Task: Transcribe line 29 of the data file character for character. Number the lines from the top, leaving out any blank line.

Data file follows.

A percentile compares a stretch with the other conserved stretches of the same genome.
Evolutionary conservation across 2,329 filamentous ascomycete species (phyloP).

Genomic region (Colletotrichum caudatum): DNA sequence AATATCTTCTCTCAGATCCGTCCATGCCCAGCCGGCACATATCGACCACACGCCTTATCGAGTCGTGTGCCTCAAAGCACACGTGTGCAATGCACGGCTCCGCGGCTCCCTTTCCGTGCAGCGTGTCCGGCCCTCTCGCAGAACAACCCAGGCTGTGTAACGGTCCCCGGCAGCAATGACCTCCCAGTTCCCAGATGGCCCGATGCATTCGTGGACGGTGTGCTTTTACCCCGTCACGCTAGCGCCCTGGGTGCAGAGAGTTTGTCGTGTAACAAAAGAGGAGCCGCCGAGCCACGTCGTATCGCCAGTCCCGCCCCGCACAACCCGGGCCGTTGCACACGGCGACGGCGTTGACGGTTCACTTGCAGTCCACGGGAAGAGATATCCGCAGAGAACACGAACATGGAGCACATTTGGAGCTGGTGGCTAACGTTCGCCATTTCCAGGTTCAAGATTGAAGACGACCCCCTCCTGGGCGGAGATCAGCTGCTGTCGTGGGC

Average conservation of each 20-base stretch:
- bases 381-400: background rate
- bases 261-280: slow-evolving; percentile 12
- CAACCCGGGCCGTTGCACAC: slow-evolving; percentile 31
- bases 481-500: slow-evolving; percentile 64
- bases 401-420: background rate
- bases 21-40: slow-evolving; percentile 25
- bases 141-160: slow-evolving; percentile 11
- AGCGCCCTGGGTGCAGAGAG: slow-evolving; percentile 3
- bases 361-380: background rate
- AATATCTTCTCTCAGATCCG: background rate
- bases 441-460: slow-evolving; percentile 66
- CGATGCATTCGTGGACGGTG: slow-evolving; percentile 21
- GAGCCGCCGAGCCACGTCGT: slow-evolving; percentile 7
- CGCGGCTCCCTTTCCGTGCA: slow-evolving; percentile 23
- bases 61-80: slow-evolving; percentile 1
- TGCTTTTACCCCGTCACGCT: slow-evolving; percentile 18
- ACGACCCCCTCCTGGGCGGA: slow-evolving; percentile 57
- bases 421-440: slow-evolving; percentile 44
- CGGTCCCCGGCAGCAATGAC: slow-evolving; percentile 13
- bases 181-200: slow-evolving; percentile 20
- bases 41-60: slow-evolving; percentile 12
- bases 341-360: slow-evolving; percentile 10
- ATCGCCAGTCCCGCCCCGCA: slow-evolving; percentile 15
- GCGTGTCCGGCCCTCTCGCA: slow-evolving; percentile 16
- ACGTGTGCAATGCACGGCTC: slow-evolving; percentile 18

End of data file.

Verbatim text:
- ACGTGTGCAATGCACGGCTC: slow-evolving; percentile 18